In addition to the official Letter of
Transmittal that accompanied the freshly signed Constitution, the President
of the Convention, George Washington, wrote
his own personal letter to the President of Congress, Arthur St. Clair.
The text of this letter can be found in the The Records of the Federal
Convention of 1787 (Farrand's Records, Volume 2).
We have now the honor to submit to the consideration of the United States in
Congress assembled, that Constitution which has appeared to us the most
The friends of our country have long seen and desired, that the power of
making war, peace, and treaties, that of levying money and regulating commerce,
and the correspondent executive and judicial authorities should be fully and
effectually vested in the general government of the Union: But the impropriety
of delegating such extensive trust to one body of men is evident — Hence
results the necessity of a different organization.
It is obviously impracticable in the federal government of these states, to
secure all rights of independent sovereignty to each, and yet provide for the
interest and safety of all — Individuals entering into society, must give
up a share of liberty to preserve the rest. The magnitude of the sacrifice must
depend as well on situation and circumstance, as on the object to be obtained.
It is at all times difficult to draw with precision the line between those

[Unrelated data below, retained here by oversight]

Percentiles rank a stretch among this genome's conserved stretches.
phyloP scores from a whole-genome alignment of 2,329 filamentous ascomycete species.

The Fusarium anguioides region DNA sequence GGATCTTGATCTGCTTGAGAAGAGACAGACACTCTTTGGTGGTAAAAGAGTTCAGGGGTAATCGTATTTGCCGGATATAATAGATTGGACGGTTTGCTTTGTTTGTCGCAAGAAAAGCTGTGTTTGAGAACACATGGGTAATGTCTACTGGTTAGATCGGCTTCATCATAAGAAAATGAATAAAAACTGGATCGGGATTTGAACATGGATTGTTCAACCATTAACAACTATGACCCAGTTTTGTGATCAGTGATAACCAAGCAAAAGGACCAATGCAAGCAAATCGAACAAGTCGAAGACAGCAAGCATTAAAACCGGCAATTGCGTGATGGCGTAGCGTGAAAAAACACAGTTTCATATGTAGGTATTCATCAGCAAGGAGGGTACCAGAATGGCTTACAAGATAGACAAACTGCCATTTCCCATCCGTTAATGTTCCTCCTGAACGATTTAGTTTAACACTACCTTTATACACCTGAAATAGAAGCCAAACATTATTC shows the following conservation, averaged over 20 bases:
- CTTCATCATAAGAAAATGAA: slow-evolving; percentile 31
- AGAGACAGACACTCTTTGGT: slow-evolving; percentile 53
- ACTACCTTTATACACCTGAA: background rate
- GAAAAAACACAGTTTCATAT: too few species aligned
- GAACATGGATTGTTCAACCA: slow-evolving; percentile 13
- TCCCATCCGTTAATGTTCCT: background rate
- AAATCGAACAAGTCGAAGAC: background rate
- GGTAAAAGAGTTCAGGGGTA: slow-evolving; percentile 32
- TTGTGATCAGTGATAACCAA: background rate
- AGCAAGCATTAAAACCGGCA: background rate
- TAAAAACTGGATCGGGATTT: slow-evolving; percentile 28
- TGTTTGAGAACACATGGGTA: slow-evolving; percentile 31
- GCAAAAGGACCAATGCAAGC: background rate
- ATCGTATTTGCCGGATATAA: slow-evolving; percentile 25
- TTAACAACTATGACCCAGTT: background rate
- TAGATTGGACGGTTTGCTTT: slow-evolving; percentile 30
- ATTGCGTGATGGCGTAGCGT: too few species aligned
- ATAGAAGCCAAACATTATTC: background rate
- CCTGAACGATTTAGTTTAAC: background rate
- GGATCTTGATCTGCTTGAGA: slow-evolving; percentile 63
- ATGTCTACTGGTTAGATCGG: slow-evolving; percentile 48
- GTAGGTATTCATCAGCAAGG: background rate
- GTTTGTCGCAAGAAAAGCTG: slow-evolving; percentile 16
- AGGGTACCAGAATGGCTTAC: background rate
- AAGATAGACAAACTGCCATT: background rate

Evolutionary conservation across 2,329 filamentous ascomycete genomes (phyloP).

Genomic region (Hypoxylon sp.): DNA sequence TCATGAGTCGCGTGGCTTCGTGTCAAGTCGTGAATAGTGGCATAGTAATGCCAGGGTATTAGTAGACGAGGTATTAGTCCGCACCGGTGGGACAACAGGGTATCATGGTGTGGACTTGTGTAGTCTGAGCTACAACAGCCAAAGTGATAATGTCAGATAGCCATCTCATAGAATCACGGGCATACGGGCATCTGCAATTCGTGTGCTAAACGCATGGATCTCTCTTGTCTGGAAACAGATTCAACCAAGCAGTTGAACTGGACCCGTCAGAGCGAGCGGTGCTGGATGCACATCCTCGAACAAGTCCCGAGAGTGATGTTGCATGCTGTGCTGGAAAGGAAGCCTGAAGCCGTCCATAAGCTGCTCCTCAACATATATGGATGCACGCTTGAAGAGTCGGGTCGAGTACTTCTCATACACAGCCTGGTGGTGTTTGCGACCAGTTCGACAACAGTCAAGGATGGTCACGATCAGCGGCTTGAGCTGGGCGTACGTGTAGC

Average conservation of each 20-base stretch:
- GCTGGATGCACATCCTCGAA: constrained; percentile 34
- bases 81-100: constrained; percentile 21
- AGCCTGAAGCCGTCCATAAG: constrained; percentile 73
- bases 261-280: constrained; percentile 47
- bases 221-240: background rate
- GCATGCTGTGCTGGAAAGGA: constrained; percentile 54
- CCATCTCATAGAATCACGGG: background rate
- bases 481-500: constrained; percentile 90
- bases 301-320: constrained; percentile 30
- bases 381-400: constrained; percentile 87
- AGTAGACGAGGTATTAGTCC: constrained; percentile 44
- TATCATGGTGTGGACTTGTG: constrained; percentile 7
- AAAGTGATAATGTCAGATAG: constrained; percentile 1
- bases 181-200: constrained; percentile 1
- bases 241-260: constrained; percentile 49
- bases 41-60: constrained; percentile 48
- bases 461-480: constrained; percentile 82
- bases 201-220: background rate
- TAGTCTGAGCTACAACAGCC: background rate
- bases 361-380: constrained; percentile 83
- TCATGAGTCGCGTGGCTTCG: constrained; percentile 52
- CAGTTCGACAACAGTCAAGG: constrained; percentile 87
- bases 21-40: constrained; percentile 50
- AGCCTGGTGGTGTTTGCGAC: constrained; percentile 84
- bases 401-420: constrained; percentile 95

rights which must be surrendered, and those which may be reserved; and on the
present occasion this difficulty was encreased by a difference among the
several states as to their situation, extent, habits, and particular
In all our deliberations on this subject we kept steadily in our view, that
which appears to us the greatest interest of every true American, the
consolidation of our Union, in which is involved our prosperity, felicity,
safety, perhaps our national existence. This important consideration, seriously
and deeply impressed on our minds, led each state in the Convention to be less
rigid on points of inferior magnitude, than might have been otherwise expected;
and thus the Constitution, which we now present, is the result of a spirit of
amity, and of that mutual deference and concession which the peculiarity of our
political situation rendered indispensible.
That it will meet the full and entire approbation of every state is not
perhaps to be expected; but each will doubtless consider, that had her interest
been alone consulted, the consequences might have been particularly
disagreeable or injurious to others; that it is liable to as few exceptions as
could reasonably have been expected, we hope and believe; that it may promote
the lasting welfare of that country so dear to us all, and secure her freedom
and happiness, is our most ardent wish.
With great respect,
We have the honor to be,
Your Excellency's most
obedient and humble servants,
George Washington, President.